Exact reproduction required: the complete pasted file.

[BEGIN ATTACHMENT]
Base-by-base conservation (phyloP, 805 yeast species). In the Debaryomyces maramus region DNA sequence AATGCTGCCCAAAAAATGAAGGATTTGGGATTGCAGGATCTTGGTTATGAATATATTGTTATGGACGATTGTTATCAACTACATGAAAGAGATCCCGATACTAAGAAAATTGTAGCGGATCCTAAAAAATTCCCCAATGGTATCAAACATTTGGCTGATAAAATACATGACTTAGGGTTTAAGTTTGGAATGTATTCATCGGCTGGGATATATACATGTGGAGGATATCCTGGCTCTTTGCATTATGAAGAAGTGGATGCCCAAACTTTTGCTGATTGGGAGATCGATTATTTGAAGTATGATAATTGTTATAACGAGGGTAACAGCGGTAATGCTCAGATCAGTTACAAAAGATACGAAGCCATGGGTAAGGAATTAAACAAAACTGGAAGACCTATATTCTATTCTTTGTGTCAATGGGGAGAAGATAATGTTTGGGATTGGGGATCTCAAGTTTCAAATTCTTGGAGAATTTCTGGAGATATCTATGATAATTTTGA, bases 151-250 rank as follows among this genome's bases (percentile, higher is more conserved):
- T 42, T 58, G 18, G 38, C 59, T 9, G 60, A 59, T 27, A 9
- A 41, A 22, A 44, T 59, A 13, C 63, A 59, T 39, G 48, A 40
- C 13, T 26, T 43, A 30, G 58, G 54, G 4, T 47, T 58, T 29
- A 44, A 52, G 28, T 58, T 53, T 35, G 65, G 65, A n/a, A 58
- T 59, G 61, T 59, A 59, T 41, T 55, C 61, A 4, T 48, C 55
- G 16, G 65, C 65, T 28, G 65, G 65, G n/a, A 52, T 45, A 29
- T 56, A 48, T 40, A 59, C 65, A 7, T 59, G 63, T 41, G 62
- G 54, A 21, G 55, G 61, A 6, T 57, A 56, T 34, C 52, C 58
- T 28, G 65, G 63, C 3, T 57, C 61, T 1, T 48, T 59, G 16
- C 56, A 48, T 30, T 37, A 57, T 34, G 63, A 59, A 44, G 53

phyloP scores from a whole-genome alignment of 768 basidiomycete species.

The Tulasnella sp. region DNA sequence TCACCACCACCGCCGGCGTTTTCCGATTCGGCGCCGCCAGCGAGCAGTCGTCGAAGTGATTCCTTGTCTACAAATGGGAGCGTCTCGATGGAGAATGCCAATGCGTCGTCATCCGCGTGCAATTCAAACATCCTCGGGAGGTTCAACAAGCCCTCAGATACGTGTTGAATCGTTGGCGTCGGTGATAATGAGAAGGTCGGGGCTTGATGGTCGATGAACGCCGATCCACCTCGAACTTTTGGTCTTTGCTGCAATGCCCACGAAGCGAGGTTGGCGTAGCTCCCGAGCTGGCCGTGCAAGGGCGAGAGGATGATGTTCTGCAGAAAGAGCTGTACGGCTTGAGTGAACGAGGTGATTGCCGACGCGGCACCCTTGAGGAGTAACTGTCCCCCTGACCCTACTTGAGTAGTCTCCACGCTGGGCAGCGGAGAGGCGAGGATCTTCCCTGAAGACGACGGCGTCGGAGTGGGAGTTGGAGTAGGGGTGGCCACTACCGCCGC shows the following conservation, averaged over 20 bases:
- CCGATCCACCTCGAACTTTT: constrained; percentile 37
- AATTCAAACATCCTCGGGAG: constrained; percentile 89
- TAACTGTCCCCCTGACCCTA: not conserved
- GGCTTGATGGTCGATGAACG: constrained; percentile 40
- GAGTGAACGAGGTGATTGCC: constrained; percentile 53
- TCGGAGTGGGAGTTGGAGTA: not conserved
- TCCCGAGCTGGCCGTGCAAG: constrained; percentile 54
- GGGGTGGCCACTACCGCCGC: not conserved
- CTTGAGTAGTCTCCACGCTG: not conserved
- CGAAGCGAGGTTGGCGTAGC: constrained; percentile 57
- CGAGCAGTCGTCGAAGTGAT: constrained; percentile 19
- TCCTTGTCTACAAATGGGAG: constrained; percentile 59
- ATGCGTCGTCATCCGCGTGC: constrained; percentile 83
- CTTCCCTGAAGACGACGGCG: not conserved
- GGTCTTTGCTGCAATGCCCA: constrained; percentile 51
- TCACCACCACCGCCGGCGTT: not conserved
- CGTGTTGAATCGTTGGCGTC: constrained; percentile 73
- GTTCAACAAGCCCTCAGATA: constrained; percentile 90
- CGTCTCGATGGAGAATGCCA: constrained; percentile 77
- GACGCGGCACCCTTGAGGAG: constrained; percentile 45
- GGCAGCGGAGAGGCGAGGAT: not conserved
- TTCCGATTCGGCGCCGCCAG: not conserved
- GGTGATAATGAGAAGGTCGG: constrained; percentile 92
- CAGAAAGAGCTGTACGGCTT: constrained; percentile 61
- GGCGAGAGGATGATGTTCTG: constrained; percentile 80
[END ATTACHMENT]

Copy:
Base-by-base conservation (phyloP, 805 yeast species). In the Debaryomyces maramus region DNA sequence AATGCTGCCCAAAAAATGAAGGATTTGGGATTGCAGGATCTTGGTTATGAATATATTGTTATGGACGATTGTTATCAACTACATGAAAGAGATCCCGATACTAAGAAAATTGTAGCGGATCCTAAAAAATTCCCCAATGGTATCAAACATTTGGCTGATAAAATACATGACTTAGGGTTTAAGTTTGGAATGTATTCATCGGCTGGGATATATACATGTGGAGGATATCCTGGCTCTTTGCATTATGAAGAAGTGGATGCCCAAACTTTTGCTGATTGGGAGATCGATTATTTGAAGTATGATAATTGTTATAACGAGGGTAACAGCGGTAATGCTCAGATCAGTTACAAAAGATACGAAGCCATGGGTAAGGAATTAAACAAAACTGGAAGACCTATATTCTATTCTTTGTGTCAATGGGGAGAAGATAATGTTTGGGATTGGGGATCTCAAGTTTCAAATTCTTGGAGAATTTCTGGAGATATCTATGATAATTTTGA, bases 151-250 rank as follows among this genome's bases (percentile, higher is more conserved):
- T 42, T 58, G 18, G 38, C 59, T 9, G 60, A 59, T 27, A 9
- A 41, A 22, A 44, T 59, A 13, C 63, A 59, T 39, G 48, A 40
- C 13, T 26, T 43, A 30, G 58, G 54, G 4, T 47, T 58, T 29
- A 44, A 52, G 28, T 58, T 53, T 35, G 65, G 65, A n/a, A 58
- T 59, G 61, T 59, A 59, T 41, T 55, C 61, A 4, T 48, C 55
- G 16, G 65, C 65, T 28, G 65, G 65, G n/a, A 52, T 45, A 29
- T 56, A 48, T 40, A 59, C 65, A 7, T 59, G 63, T 41, G 62
- G 54, A 21, G 55, G 61, A 6, T 57, A 56, T 34, C 52, C 58
- T 28, G 65, G 63, C 3, T 57, C 61, T 1, T 48, T 59, G 16
- C 56, A 48, T 30, T 37, A 57, T 34, G 63, A 59, A 44, G 53

phyloP scores from a whole-genome alignment of 768 basidiomycete species.

The Tulasnella sp. region DNA sequence TCACCACCACCGCCGGCGTTTTCCGATTCGGCGCCGCCAGCGAGCAGTCGTCGAAGTGATTCCTTGTCTACAAATGGGAGCGTCTCGATGGAGAATGCCAATGCGTCGTCATCCGCGTGCAATTCAAACATCCTCGGGAGGTTCAACAAGCCCTCAGATACGTGTTGAATCGTTGGCGTCGGTGATAATGAGAAGGTCGGGGCTTGATGGTCGATGAACGCCGATCCACCTCGAACTTTTGGTCTTTGCTGCAATGCCCACGAAGCGAGGTTGGCGTAGCTCCCGAGCTGGCCGTGCAAGGGCGAGAGGATGATGTTCTGCAGAAAGAGCTGTACGGCTTGAGTGAACGAGGTGATTGCCGACGCGGCACCCTTGAGGAGTAACTGTCCCCCTGACCCTACTTGAGTAGTCTCCACGCTGGGCAGCGGAGAGGCGAGGATCTTCCCTGAAGACGACGGCGTCGGAGTGGGAGTTGGAGTAGGGGTGGCCACTACCGCCGC shows the following conservation, averaged over 20 bases:
- CCGATCCACCTCGAACTTTT: constrained; percentile 37
- AATTCAAACATCCTCGGGAG: constrained; percentile 89
- TAACTGTCCCCCTGACCCTA: not conserved
- GGCTTGATGGTCGATGAACG: constrained; percentile 40
- GAGTGAACGAGGTGATTGCC: constrained; percentile 53
- TCGGAGTGGGAGTTGGAGTA: not conserved
- TCCCGAGCTGGCCGTGCAAG: constrained; percentile 54
- GGGGTGGCCACTACCGCCGC: not conserved
- CTTGAGTAGTCTCCACGCTG: not conserved
- CGAAGCGAGGTTGGCGTAGC: constrained; percentile 57
- CGAGCAGTCGTCGAAGTGAT: constrained; percentile 19
- TCCTTGTCTACAAATGGGAG: constrained; percentile 59
- ATGCGTCGTCATCCGCGTGC: constrained; percentile 83
- CTTCCCTGAAGACGACGGCG: not conserved
- GGTCTTTGCTGCAATGCCCA: constrained; percentile 51
- TCACCACCACCGCCGGCGTT: not conserved
- CGTGTTGAATCGTTGGCGTC: constrained; percentile 73
- GTTCAACAAGCCCTCAGATA: constrained; percentile 90
- CGTCTCGATGGAGAATGCCA: constrained; percentile 77
- GACGCGGCACCCTTGAGGAG: constrained; percentile 45
- GGCAGCGGAGAGGCGAGGAT: not conserved
- TTCCGATTCGGCGCCGCCAG: not conserved
- GGTGATAATGAGAAGGTCGG: constrained; percentile 92
- CAGAAAGAGCTGTACGGCTT: constrained; percentile 61
- GGCGAGAGGATGATGTTCTG: constrained; percentile 80